On February 11th 2016, scientists around the world jumped for joy as they announced that they had detected ‘Gravitational Waves’ produced by the spinning and collision of two black holes more than a billion light-years from the Earth! The news was greeted with euphoria as it finally confirmed the prediction made by Albert Einstein 100 years ago in his Theory of General Relativity and supported by Professor Stephen Hawking’s work relating to black holes. The discovery was hailed as a landmark because it will revolutionise the way that we think about the creation of the universe and our continued understanding of it. The discovery is remarkable because Einstein himself had thought that gravitational waves would be too weak for anyone to detect – and yet the scientists have done it, and the evidence is there for all to see. Seeing is believing!
Yet, however great the discovery of gravitational waves might be, it surely pales into insignificance compared to the discovery that was made by some women two thousand years ago, when they found that the tomb used to place the dead, crucified body of Jesus was empty, and that Jesus was indeed alive. It sounds completely astonishing, astounding and fanciful, and just the sort of thing that might be the product of the over active imaginations of some rather hysterical, grief stricken women! In fact, it’s a story that could be easily dismissed if it wasn’t for the fact that their story was corroborated by others – many others, and neatly summarised by the Apostle Paul in his first letter to the Christians at Corinth (I Corinthians 15.3-8). There were of course the women, but then there were the disciples, and Peter; a crowd of 500, James (the brother of Christ and later leader of the church in Jerusalem), the two disciples on the road to Emmaus and finally Paul himself, but perhaps the most telling, poignant and significant encounter was with Thomas. Thomas had been absent when the risen Christ had first met with his disciples, and upon hearing their exhilarating news, he refused to believe it, saying, “Unless I see the nail marks in his hands and put my fingers where the nails were, and put my hand in his side (the dead body of Jesus had been speared to prove death), I will not believe it.” (John 20.25). Like many others, I am so glad that this account has been recorded for us, because it shows a man who would not allow his heart to rule his head but wanted tangible proof of a story that would have seemed just as incredible in his day as it does in ours. Strikingly, when the Lord eventually appeared to Thomas, and he was invited to physically examine Christ’s wounds, we are not told that he did so, instead he immediately knelt before Jesus, proclaiming him to be “My Lord and my God”. Seeing was believing and seeing Christ before him was more than enough! Every doubt, worry and anxiety was blown away by this incredible and unique experience.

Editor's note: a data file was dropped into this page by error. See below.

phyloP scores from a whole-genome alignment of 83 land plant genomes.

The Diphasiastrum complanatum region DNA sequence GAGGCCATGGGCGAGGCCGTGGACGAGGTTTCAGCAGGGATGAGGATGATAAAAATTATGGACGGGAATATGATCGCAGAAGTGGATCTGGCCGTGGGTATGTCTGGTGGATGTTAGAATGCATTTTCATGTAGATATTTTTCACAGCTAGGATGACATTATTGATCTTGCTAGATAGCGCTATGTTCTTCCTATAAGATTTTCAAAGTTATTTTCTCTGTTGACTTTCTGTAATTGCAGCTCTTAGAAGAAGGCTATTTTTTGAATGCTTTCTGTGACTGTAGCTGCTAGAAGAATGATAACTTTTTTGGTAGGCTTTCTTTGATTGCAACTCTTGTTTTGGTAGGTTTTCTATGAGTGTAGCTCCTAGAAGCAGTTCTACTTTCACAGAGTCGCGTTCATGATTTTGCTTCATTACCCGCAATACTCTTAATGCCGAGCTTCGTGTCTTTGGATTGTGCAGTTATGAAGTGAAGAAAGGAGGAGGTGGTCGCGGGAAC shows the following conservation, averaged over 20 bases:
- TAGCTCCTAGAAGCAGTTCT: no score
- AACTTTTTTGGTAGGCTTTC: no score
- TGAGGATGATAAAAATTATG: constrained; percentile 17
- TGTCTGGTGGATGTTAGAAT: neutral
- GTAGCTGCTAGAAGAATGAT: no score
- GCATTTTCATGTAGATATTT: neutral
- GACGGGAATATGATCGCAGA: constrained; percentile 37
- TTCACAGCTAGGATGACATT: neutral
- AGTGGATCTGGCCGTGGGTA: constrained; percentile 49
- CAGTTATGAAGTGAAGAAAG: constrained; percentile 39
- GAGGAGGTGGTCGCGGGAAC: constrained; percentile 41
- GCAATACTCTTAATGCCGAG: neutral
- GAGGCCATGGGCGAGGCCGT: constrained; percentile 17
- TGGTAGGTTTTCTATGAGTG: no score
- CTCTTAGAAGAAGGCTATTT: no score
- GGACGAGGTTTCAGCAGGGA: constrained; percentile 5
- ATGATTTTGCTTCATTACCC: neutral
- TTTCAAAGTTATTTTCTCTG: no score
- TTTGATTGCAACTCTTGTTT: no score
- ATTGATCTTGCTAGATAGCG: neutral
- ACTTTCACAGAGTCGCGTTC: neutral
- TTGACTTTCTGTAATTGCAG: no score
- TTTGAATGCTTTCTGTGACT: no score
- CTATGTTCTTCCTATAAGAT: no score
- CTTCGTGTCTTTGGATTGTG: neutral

The problem for us is, that we weren’t there, and many therefore refuse to believe. We will believe in the existence of gravitational waves simply because we are told by scientists that we have empirical proof, but what could be more substantial than the testimony of those who saw the risen Christ with their own eyes, embraced him, ate with him and were able to share in other forms of fellowship with him? These people were witnesses and many were prepared to die themselves on the basis of their experience and what they had seen with their own eyes. But we may protest, and therefore shout all the more loudly that rising from death is just impossible for human beings, to which my answer (along with that of so many others) is – precisely. This man, this ‘Jesus of Nazareth’, although fully human, was more than that – he was also divine. He was as the Bible puts it, ‘the Son of God’. So, unless we are prepared to ignore all the evidence to the contrary, we have to accept that this event too was of cosmic significance and totally revolutionises the way we look at the universe and our place within it.
May I take this opportunity to wish you all a very happy and meaningful Easter.
“Put your finger here; see my hands. Reach out your hand and put it into my side. Stop doubting and believe”